Cropside: A neighbourhood plan

AGRONOMIC INFORMATION FROM ONTARIO'S CROP SPECIALISTS

Christine Brown, Nutrient Management – Field Crops Ontario Ministry of Agriculture, Food and Rural Affairs

WHEN IT COSTS more to apply manure to high fertility fields than the manure is worth, a neighbourhood nutrient management plan may be an economical alternative.

The cost of handling manure is associated with the livestock portion of the business, but if the soil fertility levels on the fields around the manure storages are high, it may be more economical to sell/trade manure with cash crop neighbours.

A neighbourhood nutrient management plan distributes manure nutrients from areas of high soil fertility to areas of low fertility. The idea is relatively new, however, with an environmental focus on phosphorus (P), nitrogen (N), and organic matter (OM), the dynamics of manure management are changing. High soil P levels increase the risk of phosphorus loss to water sources, while soils with high nitrate levels in saturated spring soils can increase nitrous oxide emissions. Meanwhile OM is a sought-after commodity for improving soil health, especially on fields with a predominant corn-soybean rotation.

Applying additional nutrients to a field with high fertility levels is like putting money into a savings account with low interest. The nutrients are valuable, but aren’t needed by the crop until the “savings are drawn down”. With phosphorus, 1 ppm soil test P is approximately equivalent to 35 lbs of P2O5 (1 ppm soil test K is approximately equivalent to 20 lbs of K2O) therefore build-up or draw-down could take years. In addition, high fertility fields are at risk for nutrient loss through erosion and runoff, or loss through tile drains and preferential flow, resulting in potential negative impacts on water quality and the environment.

When the cost of applying the different manure types are compared, it underlines the difference between species and storage types and the cost of transporting water. For example, applying liquid finisher manure at 5,000 gallons/acre on a field with high soil fertility would have $6/acre available N-P-K value after cost of application was taken into account. The same manure applied to a field with low fertility would have $127 per acre value. “Watery” manure with low nutrient density (for example liquid SEW sow manure) would actually cost money to apply in fields with high fertility levels. Neighbourhood nutrient management planning could maximize utilization of these manure types on forages, or crops suffering from low moisture. Low density solid manure, often high in bedding, is more economical to transport to horticultural fields or fields trying to improve soil through increasing OM.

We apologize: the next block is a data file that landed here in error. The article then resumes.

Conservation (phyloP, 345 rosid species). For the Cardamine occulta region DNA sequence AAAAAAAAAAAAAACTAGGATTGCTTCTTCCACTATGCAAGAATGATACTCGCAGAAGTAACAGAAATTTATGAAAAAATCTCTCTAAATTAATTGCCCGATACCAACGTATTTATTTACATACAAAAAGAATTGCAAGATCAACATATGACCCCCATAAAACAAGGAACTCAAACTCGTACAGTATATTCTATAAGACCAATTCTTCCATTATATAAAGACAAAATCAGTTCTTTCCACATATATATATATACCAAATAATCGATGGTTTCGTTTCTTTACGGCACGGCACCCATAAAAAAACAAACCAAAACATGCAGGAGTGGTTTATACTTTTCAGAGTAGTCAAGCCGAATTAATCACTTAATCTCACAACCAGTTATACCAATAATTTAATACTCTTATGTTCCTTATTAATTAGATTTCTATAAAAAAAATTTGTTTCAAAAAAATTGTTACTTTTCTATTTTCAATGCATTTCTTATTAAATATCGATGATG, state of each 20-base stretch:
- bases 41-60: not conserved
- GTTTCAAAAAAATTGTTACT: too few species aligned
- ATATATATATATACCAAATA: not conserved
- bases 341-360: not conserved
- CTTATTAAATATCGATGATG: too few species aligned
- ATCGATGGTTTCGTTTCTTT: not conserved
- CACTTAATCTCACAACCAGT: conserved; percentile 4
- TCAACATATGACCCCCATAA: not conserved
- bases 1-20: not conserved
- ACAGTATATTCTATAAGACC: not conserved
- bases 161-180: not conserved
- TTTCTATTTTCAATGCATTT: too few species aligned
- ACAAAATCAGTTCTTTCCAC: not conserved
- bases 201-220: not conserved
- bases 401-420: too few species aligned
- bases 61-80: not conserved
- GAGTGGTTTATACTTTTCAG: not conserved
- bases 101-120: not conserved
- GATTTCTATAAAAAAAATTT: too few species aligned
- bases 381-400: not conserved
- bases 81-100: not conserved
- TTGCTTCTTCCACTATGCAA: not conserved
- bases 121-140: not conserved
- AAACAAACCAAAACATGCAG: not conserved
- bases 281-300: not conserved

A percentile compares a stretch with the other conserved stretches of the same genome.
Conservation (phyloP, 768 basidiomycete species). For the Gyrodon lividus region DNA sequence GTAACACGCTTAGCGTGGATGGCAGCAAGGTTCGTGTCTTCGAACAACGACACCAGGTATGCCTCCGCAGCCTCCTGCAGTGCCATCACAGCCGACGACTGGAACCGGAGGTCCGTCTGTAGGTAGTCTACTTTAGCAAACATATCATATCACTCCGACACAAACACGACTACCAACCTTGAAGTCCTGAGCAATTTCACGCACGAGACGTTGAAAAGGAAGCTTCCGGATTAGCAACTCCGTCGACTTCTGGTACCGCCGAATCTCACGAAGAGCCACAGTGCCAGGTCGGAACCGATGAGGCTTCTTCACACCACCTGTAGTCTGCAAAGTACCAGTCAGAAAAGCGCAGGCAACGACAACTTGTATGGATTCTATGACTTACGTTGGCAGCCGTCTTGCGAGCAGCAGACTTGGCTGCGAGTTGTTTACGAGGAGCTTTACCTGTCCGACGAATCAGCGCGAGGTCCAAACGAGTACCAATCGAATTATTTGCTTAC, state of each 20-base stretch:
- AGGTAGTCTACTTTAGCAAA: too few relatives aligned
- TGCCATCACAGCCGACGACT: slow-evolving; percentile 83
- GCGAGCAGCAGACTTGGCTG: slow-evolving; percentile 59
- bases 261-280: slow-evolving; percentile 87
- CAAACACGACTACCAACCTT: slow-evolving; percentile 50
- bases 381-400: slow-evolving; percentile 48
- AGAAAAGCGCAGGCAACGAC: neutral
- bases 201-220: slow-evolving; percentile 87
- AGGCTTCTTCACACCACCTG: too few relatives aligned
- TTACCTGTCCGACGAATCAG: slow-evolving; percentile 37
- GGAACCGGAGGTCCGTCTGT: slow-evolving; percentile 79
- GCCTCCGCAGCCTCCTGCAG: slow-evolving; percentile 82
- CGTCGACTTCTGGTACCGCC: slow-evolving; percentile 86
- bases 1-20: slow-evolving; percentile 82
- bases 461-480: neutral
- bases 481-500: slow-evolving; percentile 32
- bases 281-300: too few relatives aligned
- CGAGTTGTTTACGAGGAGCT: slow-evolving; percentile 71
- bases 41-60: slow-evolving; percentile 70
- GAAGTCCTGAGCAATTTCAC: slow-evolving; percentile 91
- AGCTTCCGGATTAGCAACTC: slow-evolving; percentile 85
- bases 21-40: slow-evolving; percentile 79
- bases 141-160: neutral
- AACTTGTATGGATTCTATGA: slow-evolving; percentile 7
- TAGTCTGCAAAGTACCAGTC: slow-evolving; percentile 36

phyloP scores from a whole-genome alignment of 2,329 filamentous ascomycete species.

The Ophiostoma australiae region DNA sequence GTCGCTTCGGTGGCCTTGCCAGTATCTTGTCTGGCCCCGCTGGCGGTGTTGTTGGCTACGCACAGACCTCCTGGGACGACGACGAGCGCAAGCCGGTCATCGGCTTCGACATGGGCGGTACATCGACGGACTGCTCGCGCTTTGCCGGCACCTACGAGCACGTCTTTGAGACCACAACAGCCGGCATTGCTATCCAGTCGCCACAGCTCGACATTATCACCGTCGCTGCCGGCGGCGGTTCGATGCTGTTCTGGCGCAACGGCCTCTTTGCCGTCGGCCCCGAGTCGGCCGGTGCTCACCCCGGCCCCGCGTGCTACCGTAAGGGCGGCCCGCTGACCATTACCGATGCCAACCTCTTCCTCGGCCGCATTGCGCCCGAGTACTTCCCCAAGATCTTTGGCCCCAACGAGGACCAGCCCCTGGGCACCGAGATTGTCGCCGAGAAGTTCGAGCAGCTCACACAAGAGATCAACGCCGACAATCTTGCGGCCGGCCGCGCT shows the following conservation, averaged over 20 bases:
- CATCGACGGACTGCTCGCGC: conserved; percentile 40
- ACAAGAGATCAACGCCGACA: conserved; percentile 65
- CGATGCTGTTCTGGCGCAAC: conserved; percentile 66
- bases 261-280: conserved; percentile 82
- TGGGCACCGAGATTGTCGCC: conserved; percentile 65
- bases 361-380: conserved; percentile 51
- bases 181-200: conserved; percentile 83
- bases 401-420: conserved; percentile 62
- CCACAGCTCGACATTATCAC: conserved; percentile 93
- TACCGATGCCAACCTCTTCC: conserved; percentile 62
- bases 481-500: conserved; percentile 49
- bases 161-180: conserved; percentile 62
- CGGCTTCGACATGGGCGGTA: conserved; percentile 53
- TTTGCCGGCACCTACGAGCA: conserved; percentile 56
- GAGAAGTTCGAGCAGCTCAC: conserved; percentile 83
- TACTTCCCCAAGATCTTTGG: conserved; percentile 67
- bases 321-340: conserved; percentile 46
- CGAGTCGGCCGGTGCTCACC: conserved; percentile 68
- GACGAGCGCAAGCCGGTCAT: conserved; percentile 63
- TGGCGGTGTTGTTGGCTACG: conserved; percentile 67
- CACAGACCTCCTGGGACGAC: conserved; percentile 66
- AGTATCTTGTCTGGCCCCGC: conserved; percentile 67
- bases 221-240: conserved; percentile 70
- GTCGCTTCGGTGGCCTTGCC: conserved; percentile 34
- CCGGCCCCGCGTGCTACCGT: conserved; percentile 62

TABLE 1 SHOWS AN EXAMPLE ESTIMATES THE VALUE OF THE AVAILABLE NUTRIENTS FROM COMMON LIVESTOCK SPECIES, WHERE MANURE IS APPLIED TO FIELDS WITH A HIGH SOIL FERTILITY LEVELS (>25 PPM P AND 125 PPM K) COMPARED TO FIELDS WITH LOW-TO-MEDIUM FERTILITY LEVELS.

 

WHAT IS A NEIGHBOURHOOD NUTRIENT MANAGEMENT PLAN?

A neighbourhood nutrient management plan is developed cooperatively with livestock and cash crop farms. Ideally a third party nutrient management or 4R consultant would complete the paperwork, with maps, crop rotation schedules, manure analyses, and soil tests from cooperating farms.

  • A plan aims to distribute manure nutrients from areas of high soil fertility to areas of low fertility
  • Manure analyses would pre-determine the value of the available N, P2O5, K2O and potentially sulphur
  • Crop rotations would be considered in the application plan to minimize compaction and maximize nutrient efficiency with opportunities to apply manure to a growing crop or after wheat harvest with cover crops.
  • Long-term neighbourhood plans, could explore opportunities such as additional storage facilities, or pipe-lines (applying manure from a central location) to decrease transportation costs and road issues

Benefits:

  • A nutrient management consultant helps with the planning, record keeping, sampling, nutrient balancing with fertilizer, etc., and would be reimbursed through the neighbourhood group
  • Manure can be applied to fields that require nutrients and OM at times that maximize nutrient utilization
  • Farms receiving manure could trade straw and/or pay the cost of the fertilizer equivalent value of available nutrients in exchange for micronutrients and OM. Application costs will depend on manure type and distance travelled
  • The livestock operator receives financial benefit for nutrients that would take many years to provide a pay-back •
About Christine Brown 3 Articles
Nutrient Management - Field Crops Ontario Ministry of Agriculture, Food and Rural Affairs